Impact of Standard Pressure and Low Pressure Pneumoperitoneum in Shoulder Pain Following Laparoscopic Cholecystectomy: A Double Blind Randomized Controlled Trial

Hemanga K Bhattacharjee, MS, Virinder Bansal, MS, Azarudeen Jalaludeen, Subodh Kumar, MS, Asuri Krishna, MS, Rajeshwari Subramaniam, MD, Rashmi Ramachandran, MD, Mahesh Misra, MS. All India Institute of Medical Sciences

Background

Laparoscopic cholecystectomy (LC) is the standard of care for gallstone disease. 30-60% of patients following LC suffer from shoulder pain in the immediate post-operative period. Exact mechanism of shoulder pain following LC is not well elucidated. This double blind randomized study is  designed to evaluate the incidence and severity of shoulder pain following LC at low pressure and standard pressure pneumoperitoneum.

Materials and Methods

The study was conducted in a tertiary care referral hospital from November 2014 to September 2015. Consecutive patients undergoing LC for gallstone disease who met the inclusion criteria were enrolled. Sample size calculated was 80.  40 patients were randomized to Standard Pressure Laparoscopic Cholecystectomy (Group I – Pressure of 14 mmHg ) and 40 to Low Pressure Laparoscopic Cholecystectomy (Group II- Pressure of  9 -10 mmHg). Randomisation was done using computer generated random numbers, divided into blocks of eight. Sealed envelopes were used to conceal allocation. Data were collected in concurrence with CONSORT guidelines. Primary outcome measured was incidence of shoulder pain and its severity on Visual Analogue Scale (VAS) at 4, 8 , 24 hours  and 7 days after LC. Secondary outcomes measured were duration of surgery, technical difficulty during LC, intra-operative  variation in heart rate and blood pressure and post-operative abdominal pain. The patient and the resident who measured the pain were blinded about the allocated group.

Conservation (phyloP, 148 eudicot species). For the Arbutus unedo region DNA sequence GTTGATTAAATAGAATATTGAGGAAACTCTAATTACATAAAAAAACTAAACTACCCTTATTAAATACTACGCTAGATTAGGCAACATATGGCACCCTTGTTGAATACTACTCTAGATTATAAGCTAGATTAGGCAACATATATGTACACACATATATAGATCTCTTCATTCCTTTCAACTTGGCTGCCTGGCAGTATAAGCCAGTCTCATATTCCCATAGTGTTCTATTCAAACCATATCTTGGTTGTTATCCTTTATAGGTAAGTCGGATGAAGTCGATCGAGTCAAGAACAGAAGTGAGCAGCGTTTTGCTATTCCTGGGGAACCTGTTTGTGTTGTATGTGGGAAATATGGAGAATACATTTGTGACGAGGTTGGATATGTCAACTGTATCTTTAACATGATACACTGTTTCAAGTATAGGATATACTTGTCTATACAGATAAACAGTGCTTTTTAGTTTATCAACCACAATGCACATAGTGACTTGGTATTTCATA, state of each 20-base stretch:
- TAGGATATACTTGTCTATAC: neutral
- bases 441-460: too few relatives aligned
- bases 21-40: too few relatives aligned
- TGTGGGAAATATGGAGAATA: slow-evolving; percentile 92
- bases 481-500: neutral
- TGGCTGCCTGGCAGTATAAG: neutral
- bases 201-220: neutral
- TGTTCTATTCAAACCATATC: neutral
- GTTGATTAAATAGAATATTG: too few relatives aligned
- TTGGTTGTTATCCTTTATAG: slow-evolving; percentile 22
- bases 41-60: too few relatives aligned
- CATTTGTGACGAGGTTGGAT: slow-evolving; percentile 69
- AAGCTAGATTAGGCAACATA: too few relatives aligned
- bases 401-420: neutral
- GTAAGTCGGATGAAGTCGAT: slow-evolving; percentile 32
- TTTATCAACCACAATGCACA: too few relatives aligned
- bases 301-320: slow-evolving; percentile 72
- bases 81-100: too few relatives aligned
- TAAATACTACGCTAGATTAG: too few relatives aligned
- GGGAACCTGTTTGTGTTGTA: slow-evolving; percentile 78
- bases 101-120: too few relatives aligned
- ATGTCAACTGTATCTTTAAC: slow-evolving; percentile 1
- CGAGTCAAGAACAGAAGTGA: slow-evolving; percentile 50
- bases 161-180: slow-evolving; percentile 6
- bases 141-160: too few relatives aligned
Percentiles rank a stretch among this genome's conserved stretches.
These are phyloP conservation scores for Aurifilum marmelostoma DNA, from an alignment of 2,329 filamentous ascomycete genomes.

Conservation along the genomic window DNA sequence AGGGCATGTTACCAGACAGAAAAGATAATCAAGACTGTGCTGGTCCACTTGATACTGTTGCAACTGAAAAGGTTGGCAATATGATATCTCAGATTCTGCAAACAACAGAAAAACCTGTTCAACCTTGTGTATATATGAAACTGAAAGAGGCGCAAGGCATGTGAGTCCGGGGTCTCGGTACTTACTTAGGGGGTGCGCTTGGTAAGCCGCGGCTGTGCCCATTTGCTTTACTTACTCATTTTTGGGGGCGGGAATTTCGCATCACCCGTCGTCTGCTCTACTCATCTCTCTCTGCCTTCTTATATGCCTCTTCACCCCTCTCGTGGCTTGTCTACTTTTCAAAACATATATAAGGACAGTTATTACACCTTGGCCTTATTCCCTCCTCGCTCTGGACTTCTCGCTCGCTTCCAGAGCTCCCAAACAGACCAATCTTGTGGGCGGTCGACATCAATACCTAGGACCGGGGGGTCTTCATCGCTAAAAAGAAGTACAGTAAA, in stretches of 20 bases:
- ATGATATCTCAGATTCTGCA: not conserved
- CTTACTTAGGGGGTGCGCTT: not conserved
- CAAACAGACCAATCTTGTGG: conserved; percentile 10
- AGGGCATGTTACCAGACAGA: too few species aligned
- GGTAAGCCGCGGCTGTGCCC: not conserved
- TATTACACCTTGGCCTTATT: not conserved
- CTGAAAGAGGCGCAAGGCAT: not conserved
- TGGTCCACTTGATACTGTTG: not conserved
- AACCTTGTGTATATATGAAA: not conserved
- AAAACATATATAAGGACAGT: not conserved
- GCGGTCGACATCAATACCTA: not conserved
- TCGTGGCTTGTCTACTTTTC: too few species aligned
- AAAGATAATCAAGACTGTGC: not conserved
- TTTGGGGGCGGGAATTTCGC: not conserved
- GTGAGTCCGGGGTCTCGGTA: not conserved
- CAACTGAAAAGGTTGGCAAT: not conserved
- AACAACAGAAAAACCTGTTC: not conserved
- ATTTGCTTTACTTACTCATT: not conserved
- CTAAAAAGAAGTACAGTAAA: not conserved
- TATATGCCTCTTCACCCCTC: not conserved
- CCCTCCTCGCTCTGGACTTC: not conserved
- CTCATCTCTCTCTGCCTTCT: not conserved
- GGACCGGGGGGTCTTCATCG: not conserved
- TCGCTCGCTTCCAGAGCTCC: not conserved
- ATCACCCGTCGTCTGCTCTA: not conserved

Results

A total of  170 LC were performed and 80 were randomised.  All patients received the allocated treatment. There was no conversion to open surgery or major bile duct injury on either group. 23 patients (57.5%) in Group I and 9 patients (22.5%)  in Group II  had shoulder pain. This difference was statistically significant (p = 0.001). The severity of pain (VAS score, mean ± SD) at 4 hrs, 8 hrs, 24 hrs and 7 days following surgery were 0.125 ± 0.79, 1.8 ± 2.64, 2.35 ± 2.63 and 0, respectively in Group I and 0.125 ± 0.79, 0.7 ± 1.92, 0.925 ± 1.87  and 0 respectively  in Group II. The difference was significant at 8 and 12 hrs after surgery (p = 0.009, 0.005). The difference in procedural time, technical difficulty, intra-operative variations in heart rate and blood pressure and post-operative abdominal pain were not significant.

Conclusion

 Laparoscopic cholecystectomy with intra-abdominal pressure of 9-10mmHg significantly reduces the incidence and severity of post-operative shoulder pain. Performing LC at a lower intra-abdominal pressure is safe and effective.

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